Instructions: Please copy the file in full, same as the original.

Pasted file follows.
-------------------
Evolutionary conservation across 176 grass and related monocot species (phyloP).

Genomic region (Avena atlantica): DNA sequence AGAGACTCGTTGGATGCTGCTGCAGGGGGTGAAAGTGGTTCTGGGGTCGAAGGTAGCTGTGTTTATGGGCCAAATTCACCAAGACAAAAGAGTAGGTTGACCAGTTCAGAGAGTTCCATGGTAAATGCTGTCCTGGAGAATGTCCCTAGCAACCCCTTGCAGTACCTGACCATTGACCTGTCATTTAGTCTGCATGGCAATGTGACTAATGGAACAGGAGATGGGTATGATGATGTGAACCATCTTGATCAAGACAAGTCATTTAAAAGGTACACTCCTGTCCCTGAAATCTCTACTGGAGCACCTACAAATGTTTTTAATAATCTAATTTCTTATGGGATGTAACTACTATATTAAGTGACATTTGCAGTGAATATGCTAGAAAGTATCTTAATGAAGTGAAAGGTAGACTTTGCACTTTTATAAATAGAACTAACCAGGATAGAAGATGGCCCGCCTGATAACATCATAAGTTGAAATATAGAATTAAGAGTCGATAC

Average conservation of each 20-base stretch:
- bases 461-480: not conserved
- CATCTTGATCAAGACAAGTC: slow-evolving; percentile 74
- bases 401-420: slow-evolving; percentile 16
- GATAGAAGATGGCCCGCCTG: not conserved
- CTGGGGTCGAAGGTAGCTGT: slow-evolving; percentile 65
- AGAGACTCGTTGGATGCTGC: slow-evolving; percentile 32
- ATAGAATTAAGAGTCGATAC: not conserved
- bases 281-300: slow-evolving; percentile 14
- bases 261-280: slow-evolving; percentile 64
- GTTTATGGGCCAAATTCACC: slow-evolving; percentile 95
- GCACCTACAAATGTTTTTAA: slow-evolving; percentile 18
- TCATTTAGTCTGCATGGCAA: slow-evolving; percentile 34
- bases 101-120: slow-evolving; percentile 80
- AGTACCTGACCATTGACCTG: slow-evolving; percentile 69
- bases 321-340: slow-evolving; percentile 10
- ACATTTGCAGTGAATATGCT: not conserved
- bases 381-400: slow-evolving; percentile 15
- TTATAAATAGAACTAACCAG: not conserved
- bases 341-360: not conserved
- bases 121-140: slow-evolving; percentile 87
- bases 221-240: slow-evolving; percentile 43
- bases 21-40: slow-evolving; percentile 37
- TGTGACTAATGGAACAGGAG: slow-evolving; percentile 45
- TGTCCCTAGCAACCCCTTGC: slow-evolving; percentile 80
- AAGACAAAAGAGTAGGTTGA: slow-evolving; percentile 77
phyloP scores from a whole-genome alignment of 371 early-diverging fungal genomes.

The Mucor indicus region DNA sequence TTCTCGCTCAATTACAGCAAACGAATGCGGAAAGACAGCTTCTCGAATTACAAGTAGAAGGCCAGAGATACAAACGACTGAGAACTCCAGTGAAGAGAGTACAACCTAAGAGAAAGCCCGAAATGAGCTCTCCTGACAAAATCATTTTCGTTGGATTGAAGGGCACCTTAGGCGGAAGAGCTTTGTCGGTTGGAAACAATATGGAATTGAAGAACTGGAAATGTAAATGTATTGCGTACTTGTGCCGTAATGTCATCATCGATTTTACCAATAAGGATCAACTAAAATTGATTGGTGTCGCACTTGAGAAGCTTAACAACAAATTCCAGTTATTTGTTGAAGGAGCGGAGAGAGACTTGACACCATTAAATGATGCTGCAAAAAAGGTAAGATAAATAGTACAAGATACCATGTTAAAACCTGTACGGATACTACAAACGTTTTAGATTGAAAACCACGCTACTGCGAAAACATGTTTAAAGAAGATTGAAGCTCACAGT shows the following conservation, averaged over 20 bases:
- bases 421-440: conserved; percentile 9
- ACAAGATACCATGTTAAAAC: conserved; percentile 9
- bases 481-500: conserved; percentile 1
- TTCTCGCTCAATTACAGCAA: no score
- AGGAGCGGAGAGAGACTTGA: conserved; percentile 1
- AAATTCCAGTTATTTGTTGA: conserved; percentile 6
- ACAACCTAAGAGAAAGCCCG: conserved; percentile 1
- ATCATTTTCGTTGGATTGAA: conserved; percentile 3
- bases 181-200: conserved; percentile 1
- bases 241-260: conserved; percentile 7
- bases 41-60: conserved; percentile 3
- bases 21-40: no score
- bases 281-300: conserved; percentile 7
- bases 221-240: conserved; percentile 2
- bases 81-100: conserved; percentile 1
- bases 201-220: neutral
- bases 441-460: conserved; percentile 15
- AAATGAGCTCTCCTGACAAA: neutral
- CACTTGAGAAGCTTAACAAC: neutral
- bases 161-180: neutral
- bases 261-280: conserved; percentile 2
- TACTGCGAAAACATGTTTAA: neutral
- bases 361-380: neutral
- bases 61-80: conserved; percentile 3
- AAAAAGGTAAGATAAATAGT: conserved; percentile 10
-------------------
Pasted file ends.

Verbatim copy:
Evolutionary conservation across 176 grass and related monocot species (phyloP).

Genomic region (Avena atlantica): DNA sequence AGAGACTCGTTGGATGCTGCTGCAGGGGGTGAAAGTGGTTCTGGGGTCGAAGGTAGCTGTGTTTATGGGCCAAATTCACCAAGACAAAAGAGTAGGTTGACCAGTTCAGAGAGTTCCATGGTAAATGCTGTCCTGGAGAATGTCCCTAGCAACCCCTTGCAGTACCTGACCATTGACCTGTCATTTAGTCTGCATGGCAATGTGACTAATGGAACAGGAGATGGGTATGATGATGTGAACCATCTTGATCAAGACAAGTCATTTAAAAGGTACACTCCTGTCCCTGAAATCTCTACTGGAGCACCTACAAATGTTTTTAATAATCTAATTTCTTATGGGATGTAACTACTATATTAAGTGACATTTGCAGTGAATATGCTAGAAAGTATCTTAATGAAGTGAAAGGTAGACTTTGCACTTTTATAAATAGAACTAACCAGGATAGAAGATGGCCCGCCTGATAACATCATAAGTTGAAATATAGAATTAAGAGTCGATAC

Average conservation of each 20-base stretch:
- bases 461-480: not conserved
- CATCTTGATCAAGACAAGTC: slow-evolving; percentile 74
- bases 401-420: slow-evolving; percentile 16
- GATAGAAGATGGCCCGCCTG: not conserved
- CTGGGGTCGAAGGTAGCTGT: slow-evolving; percentile 65
- AGAGACTCGTTGGATGCTGC: slow-evolving; percentile 32
- ATAGAATTAAGAGTCGATAC: not conserved
- bases 281-300: slow-evolving; percentile 14
- bases 261-280: slow-evolving; percentile 64
- GTTTATGGGCCAAATTCACC: slow-evolving; percentile 95
- GCACCTACAAATGTTTTTAA: slow-evolving; percentile 18
- TCATTTAGTCTGCATGGCAA: slow-evolving; percentile 34
- bases 101-120: slow-evolving; percentile 80
- AGTACCTGACCATTGACCTG: slow-evolving; percentile 69
- bases 321-340: slow-evolving; percentile 10
- ACATTTGCAGTGAATATGCT: not conserved
- bases 381-400: slow-evolving; percentile 15
- TTATAAATAGAACTAACCAG: not conserved
- bases 341-360: not conserved
- bases 121-140: slow-evolving; percentile 87
- bases 221-240: slow-evolving; percentile 43
- bases 21-40: slow-evolving; percentile 37
- TGTGACTAATGGAACAGGAG: slow-evolving; percentile 45
- TGTCCCTAGCAACCCCTTGC: slow-evolving; percentile 80
- AAGACAAAAGAGTAGGTTGA: slow-evolving; percentile 77
phyloP scores from a whole-genome alignment of 371 early-diverging fungal genomes.

The Mucor indicus region DNA sequence TTCTCGCTCAATTACAGCAAACGAATGCGGAAAGACAGCTTCTCGAATTACAAGTAGAAGGCCAGAGATACAAACGACTGAGAACTCCAGTGAAGAGAGTACAACCTAAGAGAAAGCCCGAAATGAGCTCTCCTGACAAAATCATTTTCGTTGGATTGAAGGGCACCTTAGGCGGAAGAGCTTTGTCGGTTGGAAACAATATGGAATTGAAGAACTGGAAATGTAAATGTATTGCGTACTTGTGCCGTAATGTCATCATCGATTTTACCAATAAGGATCAACTAAAATTGATTGGTGTCGCACTTGAGAAGCTTAACAACAAATTCCAGTTATTTGTTGAAGGAGCGGAGAGAGACTTGACACCATTAAATGATGCTGCAAAAAAGGTAAGATAAATAGTACAAGATACCATGTTAAAACCTGTACGGATACTACAAACGTTTTAGATTGAAAACCACGCTACTGCGAAAACATGTTTAAAGAAGATTGAAGCTCACAGT shows the following conservation, averaged over 20 bases:
- bases 421-440: conserved; percentile 9
- ACAAGATACCATGTTAAAAC: conserved; percentile 9
- bases 481-500: conserved; percentile 1
- TTCTCGCTCAATTACAGCAA: no score
- AGGAGCGGAGAGAGACTTGA: conserved; percentile 1
- AAATTCCAGTTATTTGTTGA: conserved; percentile 6
- ACAACCTAAGAGAAAGCCCG: conserved; percentile 1
- ATCATTTTCGTTGGATTGAA: conserved; percentile 3
- bases 181-200: conserved; percentile 1
- bases 241-260: conserved; percentile 7
- bases 41-60: conserved; percentile 3
- bases 21-40: no score
- bases 281-300: conserved; percentile 7
- bases 221-240: conserved; percentile 2
- bases 81-100: conserved; percentile 1
- bases 201-220: neutral
- bases 441-460: conserved; percentile 15
- AAATGAGCTCTCCTGACAAA: neutral
- CACTTGAGAAGCTTAACAAC: neutral
- bases 161-180: neutral
- bases 261-280: conserved; percentile 2
- TACTGCGAAAACATGTTTAA: neutral
- bases 361-380: neutral
- bases 61-80: conserved; percentile 3
- AAAAAGGTAAGATAAATAGT: conserved; percentile 10